This Thanksgiving poses one of the biggest recent tests to the nation's aviation system -- whether or not airport security lines will flow smoothly despite a record number of passengers and new security rules.
Many travelers and officials are nervously optimistic.
Some warn that a large number of inexperienced passengers facing unfamiliar carry-on restrictions will bring about fearsome backups.
The test comes at a crucial time for the struggling airline industry and the Transportation Security Administration.
Thanksgiving is one of the busiest travel periods -- 25 million passengers are expected from Nov. 17-28 -- and starts the crucial holiday travel season. The TSA, an oft-criticized agency created after 9/11, could face heightened scrutiny when Democrats take control of Congress in January. It could also face criticism if lines are delayed.
The weekend's significance is underscored by an awareness campaign by the TSA, airlines and airports to highlight new restrictions on the amount of liquids, aerosols and gels passengers can carry on airplane cabins. News stories, posters, ads and e-mails have inundated travelers in virtually every major city and smaller areas from Eau Claire, Wis., to Midland, Texas.
David and Sherry Lautares got the message. David saw a TV news story Monday about security rules. Sherry got an e-mail from Delta Air Lines on the subject that day.
By the time the Lautareses and their daughter, Molly, 9, got to Hartsfield-Jackson Atlanta International on Tuesday to fly to New York, they could recite the new security policy: "It's 3-1-1," David Lautares said. "Three ounces of liquid or gel, 1-quart bag and one bag per passenger in the security bin."
Lautares may be an exception. Stan Kotowski, a frequent flier from Princeton, N.J., saw "ungodly" lines two weeks ago at airports. Passengers didn't know about the liquid restrictions, or they didn't care.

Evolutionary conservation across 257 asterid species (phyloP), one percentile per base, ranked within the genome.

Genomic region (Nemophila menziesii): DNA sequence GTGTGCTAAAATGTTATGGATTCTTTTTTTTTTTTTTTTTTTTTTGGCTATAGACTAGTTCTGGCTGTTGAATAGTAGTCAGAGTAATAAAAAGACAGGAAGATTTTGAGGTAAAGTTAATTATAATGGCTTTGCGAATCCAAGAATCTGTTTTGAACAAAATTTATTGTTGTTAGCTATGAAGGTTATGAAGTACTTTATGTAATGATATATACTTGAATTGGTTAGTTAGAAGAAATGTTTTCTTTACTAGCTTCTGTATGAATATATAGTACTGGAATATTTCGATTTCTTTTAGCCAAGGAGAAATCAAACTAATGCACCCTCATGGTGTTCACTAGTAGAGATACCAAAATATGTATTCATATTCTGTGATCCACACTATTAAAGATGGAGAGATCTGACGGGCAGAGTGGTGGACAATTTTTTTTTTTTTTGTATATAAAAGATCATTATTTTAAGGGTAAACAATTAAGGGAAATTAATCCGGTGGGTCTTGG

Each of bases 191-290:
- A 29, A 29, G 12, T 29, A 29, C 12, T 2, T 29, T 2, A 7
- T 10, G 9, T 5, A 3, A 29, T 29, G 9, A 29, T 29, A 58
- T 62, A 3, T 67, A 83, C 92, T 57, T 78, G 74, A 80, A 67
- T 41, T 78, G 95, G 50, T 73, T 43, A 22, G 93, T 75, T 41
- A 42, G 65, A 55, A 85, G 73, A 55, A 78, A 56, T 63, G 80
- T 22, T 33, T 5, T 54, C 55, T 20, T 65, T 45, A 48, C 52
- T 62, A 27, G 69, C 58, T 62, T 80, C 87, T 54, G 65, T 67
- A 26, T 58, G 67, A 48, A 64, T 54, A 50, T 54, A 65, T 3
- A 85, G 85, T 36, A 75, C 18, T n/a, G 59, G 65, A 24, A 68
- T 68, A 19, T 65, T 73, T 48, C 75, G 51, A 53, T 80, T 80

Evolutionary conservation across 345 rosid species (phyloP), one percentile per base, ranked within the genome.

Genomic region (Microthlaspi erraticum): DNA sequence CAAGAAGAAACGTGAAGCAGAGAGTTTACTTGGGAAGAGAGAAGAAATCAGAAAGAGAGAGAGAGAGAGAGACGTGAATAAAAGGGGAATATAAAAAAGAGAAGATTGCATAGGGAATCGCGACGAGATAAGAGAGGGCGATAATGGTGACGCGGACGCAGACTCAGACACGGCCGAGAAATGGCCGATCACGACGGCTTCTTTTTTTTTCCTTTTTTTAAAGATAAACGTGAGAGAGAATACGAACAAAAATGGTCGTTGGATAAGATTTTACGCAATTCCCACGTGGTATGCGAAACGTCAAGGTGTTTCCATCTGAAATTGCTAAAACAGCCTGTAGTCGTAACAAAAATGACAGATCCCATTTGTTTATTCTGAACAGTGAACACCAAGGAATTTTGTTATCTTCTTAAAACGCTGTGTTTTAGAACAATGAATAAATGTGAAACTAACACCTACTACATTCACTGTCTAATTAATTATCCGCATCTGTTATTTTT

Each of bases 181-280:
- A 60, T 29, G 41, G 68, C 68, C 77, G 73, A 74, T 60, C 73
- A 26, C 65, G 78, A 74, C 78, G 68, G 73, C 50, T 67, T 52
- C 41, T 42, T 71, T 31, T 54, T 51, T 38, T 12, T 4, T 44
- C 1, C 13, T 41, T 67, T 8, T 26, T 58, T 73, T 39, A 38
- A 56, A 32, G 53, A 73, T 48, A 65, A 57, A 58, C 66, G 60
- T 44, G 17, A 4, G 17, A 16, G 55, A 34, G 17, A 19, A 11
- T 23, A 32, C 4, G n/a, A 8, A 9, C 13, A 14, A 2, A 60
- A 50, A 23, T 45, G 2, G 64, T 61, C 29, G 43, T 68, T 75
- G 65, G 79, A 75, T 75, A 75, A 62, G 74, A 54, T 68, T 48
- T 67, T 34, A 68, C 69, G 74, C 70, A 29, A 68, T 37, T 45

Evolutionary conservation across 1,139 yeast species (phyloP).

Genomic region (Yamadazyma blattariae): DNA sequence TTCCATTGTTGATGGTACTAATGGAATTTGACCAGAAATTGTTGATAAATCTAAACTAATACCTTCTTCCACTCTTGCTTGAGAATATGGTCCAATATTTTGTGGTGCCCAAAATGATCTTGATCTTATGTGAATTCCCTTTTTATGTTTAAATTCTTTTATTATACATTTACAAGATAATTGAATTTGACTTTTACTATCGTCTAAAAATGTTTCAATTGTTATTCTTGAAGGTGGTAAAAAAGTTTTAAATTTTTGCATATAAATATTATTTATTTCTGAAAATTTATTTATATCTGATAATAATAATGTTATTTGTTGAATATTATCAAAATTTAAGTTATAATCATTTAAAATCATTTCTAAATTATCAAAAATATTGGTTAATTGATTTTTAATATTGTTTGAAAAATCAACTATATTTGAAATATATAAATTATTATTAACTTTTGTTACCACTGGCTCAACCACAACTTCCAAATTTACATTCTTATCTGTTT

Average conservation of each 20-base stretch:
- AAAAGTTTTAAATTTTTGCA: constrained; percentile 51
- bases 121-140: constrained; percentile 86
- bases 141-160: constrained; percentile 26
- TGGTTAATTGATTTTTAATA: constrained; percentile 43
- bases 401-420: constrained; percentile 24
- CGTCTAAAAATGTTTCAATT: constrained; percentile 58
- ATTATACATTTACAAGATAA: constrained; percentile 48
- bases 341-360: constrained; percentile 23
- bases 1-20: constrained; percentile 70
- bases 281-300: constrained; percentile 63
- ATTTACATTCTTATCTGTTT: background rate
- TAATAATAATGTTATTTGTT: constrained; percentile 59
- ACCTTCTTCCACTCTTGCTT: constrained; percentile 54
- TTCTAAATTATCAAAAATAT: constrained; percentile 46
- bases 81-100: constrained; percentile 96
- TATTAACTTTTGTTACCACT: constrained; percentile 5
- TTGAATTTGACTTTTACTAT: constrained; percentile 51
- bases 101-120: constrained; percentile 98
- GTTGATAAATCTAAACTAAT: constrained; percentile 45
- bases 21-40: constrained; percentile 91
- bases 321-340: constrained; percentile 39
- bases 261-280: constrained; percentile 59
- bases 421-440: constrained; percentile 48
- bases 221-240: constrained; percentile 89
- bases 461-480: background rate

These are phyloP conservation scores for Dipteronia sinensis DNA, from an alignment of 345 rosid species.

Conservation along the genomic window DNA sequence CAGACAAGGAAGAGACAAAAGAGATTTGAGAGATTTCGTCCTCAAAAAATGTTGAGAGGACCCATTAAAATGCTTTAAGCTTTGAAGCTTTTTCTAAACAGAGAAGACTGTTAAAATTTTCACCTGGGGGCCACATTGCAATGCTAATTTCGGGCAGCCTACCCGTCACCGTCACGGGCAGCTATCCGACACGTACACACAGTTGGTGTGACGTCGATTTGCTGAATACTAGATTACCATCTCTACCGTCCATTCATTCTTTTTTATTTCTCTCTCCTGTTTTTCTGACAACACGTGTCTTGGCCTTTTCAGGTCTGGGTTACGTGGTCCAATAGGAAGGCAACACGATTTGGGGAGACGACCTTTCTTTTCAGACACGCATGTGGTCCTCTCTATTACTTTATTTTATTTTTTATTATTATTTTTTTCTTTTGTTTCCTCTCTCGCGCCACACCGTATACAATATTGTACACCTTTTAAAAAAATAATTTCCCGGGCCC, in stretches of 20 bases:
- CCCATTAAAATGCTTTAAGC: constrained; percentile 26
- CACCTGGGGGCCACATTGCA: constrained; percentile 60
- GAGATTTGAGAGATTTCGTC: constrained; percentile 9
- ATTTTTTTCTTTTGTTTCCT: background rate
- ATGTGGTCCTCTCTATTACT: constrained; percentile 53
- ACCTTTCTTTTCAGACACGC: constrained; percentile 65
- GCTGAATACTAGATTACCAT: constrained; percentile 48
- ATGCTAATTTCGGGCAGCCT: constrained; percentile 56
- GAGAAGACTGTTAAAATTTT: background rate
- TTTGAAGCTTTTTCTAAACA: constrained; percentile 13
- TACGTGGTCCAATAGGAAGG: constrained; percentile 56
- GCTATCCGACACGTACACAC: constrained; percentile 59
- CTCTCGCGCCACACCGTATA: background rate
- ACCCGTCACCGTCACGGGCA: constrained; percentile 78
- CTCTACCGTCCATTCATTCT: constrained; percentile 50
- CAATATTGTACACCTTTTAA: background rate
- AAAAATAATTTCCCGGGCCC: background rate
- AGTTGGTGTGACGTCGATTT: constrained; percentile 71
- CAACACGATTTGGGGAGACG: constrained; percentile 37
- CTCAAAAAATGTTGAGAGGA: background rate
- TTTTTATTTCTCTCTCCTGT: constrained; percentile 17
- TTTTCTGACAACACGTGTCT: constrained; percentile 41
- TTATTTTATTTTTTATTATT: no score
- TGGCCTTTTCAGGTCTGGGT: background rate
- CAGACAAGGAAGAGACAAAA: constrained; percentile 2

"It's ignorance and arrogance," Kotowski said. "Some people had absolutely no clue."
That worries aviation consultant Michael Boyd. He fears a "lollapalooza" of security delays on what he calls "amateur" weekend when the ill-informed and impossible-to-educate amass at airports.
"You can't really make these people aware of it, no matter what you do," Boyd said. "It's just not going to get through."
Ben DeCosta disagrees. The Atlanta airport manager pointed to garbage bins by security checkpoints to prove the success of a publicity campaign featuring ads and banner-size airport posters. On Tuesday, the bins mostly held empty water bottles and innocuous trash.
When the restrictions took effect in late summer, 6-ounce toothpaste tubes and 4-ounce shampoo bottles filled the bins -- contraband taken from travelers unaware of the policy. Restrictions began after authorities said they foiled a plot in London to bomb U.S.-bound planes with liquid explosives.
"It's a campaign with the TSA to make the infrequent traveler, who's traveling a lot during the holiday period, aware of the rules," DeCosta said.
Aviation consultant Robert Mann said the TSA's campaign was "far more comprehensive" than in its previous security changes, such as when small scissors and tools were allowed in cabins last December.
At Los Angeles International Airport on Tuesday, lines were smooth. "It's moving pretty fast," Hawaii-bound Jamie Olivas said. "Last year, this year, they're about the same."
Contributing: Martin Kasindorf in Los Angeles